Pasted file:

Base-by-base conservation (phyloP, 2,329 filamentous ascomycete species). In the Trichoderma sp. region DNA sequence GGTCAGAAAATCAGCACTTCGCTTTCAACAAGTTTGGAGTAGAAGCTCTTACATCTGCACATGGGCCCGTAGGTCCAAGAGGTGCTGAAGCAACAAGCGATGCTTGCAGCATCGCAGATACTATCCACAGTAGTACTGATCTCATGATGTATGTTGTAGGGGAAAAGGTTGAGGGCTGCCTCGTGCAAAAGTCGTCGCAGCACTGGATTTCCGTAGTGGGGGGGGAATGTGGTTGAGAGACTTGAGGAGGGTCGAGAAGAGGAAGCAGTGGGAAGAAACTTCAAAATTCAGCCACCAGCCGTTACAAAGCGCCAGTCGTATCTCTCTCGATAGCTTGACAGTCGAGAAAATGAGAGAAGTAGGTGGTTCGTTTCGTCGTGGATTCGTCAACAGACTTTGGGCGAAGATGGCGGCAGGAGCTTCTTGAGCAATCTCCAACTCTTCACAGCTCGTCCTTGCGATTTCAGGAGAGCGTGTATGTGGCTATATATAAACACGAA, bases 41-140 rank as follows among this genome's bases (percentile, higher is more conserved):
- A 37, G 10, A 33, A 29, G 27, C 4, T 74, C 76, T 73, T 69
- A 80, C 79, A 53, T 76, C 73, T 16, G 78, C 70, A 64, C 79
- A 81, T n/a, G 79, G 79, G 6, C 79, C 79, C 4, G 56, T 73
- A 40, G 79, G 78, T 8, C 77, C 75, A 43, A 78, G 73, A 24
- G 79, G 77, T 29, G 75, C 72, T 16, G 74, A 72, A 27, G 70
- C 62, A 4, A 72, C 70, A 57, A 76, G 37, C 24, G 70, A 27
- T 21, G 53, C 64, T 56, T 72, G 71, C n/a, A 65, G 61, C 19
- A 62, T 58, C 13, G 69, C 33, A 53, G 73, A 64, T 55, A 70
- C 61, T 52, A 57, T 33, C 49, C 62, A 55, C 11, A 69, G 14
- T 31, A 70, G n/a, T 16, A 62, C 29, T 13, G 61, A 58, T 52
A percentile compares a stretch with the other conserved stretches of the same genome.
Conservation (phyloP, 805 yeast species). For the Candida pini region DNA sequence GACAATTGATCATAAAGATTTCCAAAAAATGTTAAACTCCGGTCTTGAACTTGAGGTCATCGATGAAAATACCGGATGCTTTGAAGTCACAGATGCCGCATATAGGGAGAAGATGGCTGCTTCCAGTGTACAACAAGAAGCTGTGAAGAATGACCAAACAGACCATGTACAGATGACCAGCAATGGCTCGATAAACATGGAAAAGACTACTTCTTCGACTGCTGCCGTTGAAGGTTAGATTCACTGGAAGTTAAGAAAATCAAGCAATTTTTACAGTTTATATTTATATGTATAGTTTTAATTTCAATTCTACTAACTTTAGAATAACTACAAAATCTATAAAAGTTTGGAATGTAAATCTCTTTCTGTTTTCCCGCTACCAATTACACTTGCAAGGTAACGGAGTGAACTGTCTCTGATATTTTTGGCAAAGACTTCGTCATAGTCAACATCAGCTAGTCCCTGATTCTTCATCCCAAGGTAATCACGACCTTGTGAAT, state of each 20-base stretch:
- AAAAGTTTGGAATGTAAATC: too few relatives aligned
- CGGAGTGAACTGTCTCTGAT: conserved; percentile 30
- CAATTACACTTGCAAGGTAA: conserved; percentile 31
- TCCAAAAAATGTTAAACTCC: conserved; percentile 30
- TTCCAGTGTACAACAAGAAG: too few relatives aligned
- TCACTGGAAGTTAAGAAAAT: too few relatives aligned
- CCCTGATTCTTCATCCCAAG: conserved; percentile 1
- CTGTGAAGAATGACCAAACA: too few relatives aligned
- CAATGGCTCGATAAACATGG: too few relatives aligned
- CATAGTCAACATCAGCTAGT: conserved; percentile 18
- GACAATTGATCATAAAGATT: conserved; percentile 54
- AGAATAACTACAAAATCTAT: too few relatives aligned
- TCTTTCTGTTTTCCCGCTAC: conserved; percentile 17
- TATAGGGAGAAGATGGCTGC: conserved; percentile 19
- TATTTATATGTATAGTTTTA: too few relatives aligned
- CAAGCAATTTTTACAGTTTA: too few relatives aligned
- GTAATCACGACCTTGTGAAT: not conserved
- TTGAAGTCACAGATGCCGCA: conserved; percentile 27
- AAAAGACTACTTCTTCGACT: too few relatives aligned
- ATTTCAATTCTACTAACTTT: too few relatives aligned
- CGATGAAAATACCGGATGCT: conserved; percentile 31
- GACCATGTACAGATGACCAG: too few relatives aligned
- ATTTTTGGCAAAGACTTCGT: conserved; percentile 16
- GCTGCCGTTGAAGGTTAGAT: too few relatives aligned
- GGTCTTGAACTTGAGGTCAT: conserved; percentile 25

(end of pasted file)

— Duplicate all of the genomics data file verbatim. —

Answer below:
Base-by-base conservation (phyloP, 2,329 filamentous ascomycete species). In the Trichoderma sp. region DNA sequence GGTCAGAAAATCAGCACTTCGCTTTCAACAAGTTTGGAGTAGAAGCTCTTACATCTGCACATGGGCCCGTAGGTCCAAGAGGTGCTGAAGCAACAAGCGATGCTTGCAGCATCGCAGATACTATCCACAGTAGTACTGATCTCATGATGTATGTTGTAGGGGAAAAGGTTGAGGGCTGCCTCGTGCAAAAGTCGTCGCAGCACTGGATTTCCGTAGTGGGGGGGGAATGTGGTTGAGAGACTTGAGGAGGGTCGAGAAGAGGAAGCAGTGGGAAGAAACTTCAAAATTCAGCCACCAGCCGTTACAAAGCGCCAGTCGTATCTCTCTCGATAGCTTGACAGTCGAGAAAATGAGAGAAGTAGGTGGTTCGTTTCGTCGTGGATTCGTCAACAGACTTTGGGCGAAGATGGCGGCAGGAGCTTCTTGAGCAATCTCCAACTCTTCACAGCTCGTCCTTGCGATTTCAGGAGAGCGTGTATGTGGCTATATATAAACACGAA, bases 41-140 rank as follows among this genome's bases (percentile, higher is more conserved):
- A 37, G 10, A 33, A 29, G 27, C 4, T 74, C 76, T 73, T 69
- A 80, C 79, A 53, T 76, C 73, T 16, G 78, C 70, A 64, C 79
- A 81, T n/a, G 79, G 79, G 6, C 79, C 79, C 4, G 56, T 73
- A 40, G 79, G 78, T 8, C 77, C 75, A 43, A 78, G 73, A 24
- G 79, G 77, T 29, G 75, C 72, T 16, G 74, A 72, A 27, G 70
- C 62, A 4, A 72, C 70, A 57, A 76, G 37, C 24, G 70, A 27
- T 21, G 53, C 64, T 56, T 72, G 71, C n/a, A 65, G 61, C 19
- A 62, T 58, C 13, G 69, C 33, A 53, G 73, A 64, T 55, A 70
- C 61, T 52, A 57, T 33, C 49, C 62, A 55, C 11, A 69, G 14
- T 31, A 70, G n/a, T 16, A 62, C 29, T 13, G 61, A 58, T 52
A percentile compares a stretch with the other conserved stretches of the same genome.
Conservation (phyloP, 805 yeast species). For the Candida pini region DNA sequence GACAATTGATCATAAAGATTTCCAAAAAATGTTAAACTCCGGTCTTGAACTTGAGGTCATCGATGAAAATACCGGATGCTTTGAAGTCACAGATGCCGCATATAGGGAGAAGATGGCTGCTTCCAGTGTACAACAAGAAGCTGTGAAGAATGACCAAACAGACCATGTACAGATGACCAGCAATGGCTCGATAAACATGGAAAAGACTACTTCTTCGACTGCTGCCGTTGAAGGTTAGATTCACTGGAAGTTAAGAAAATCAAGCAATTTTTACAGTTTATATTTATATGTATAGTTTTAATTTCAATTCTACTAACTTTAGAATAACTACAAAATCTATAAAAGTTTGGAATGTAAATCTCTTTCTGTTTTCCCGCTACCAATTACACTTGCAAGGTAACGGAGTGAACTGTCTCTGATATTTTTGGCAAAGACTTCGTCATAGTCAACATCAGCTAGTCCCTGATTCTTCATCCCAAGGTAATCACGACCTTGTGAAT, state of each 20-base stretch:
- AAAAGTTTGGAATGTAAATC: too few relatives aligned
- CGGAGTGAACTGTCTCTGAT: conserved; percentile 30
- CAATTACACTTGCAAGGTAA: conserved; percentile 31
- TCCAAAAAATGTTAAACTCC: conserved; percentile 30
- TTCCAGTGTACAACAAGAAG: too few relatives aligned
- TCACTGGAAGTTAAGAAAAT: too few relatives aligned
- CCCTGATTCTTCATCCCAAG: conserved; percentile 1
- CTGTGAAGAATGACCAAACA: too few relatives aligned
- CAATGGCTCGATAAACATGG: too few relatives aligned
- CATAGTCAACATCAGCTAGT: conserved; percentile 18
- GACAATTGATCATAAAGATT: conserved; percentile 54
- AGAATAACTACAAAATCTAT: too few relatives aligned
- TCTTTCTGTTTTCCCGCTAC: conserved; percentile 17
- TATAGGGAGAAGATGGCTGC: conserved; percentile 19
- TATTTATATGTATAGTTTTA: too few relatives aligned
- CAAGCAATTTTTACAGTTTA: too few relatives aligned
- GTAATCACGACCTTGTGAAT: not conserved
- TTGAAGTCACAGATGCCGCA: conserved; percentile 27
- AAAAGACTACTTCTTCGACT: too few relatives aligned
- ATTTCAATTCTACTAACTTT: too few relatives aligned
- CGATGAAAATACCGGATGCT: conserved; percentile 31
- GACCATGTACAGATGACCAG: too few relatives aligned
- ATTTTTGGCAAAGACTTCGT: conserved; percentile 16
- GCTGCCGTTGAAGGTTAGAT: too few relatives aligned
- GGTCTTGAACTTGAGGTCAT: conserved; percentile 25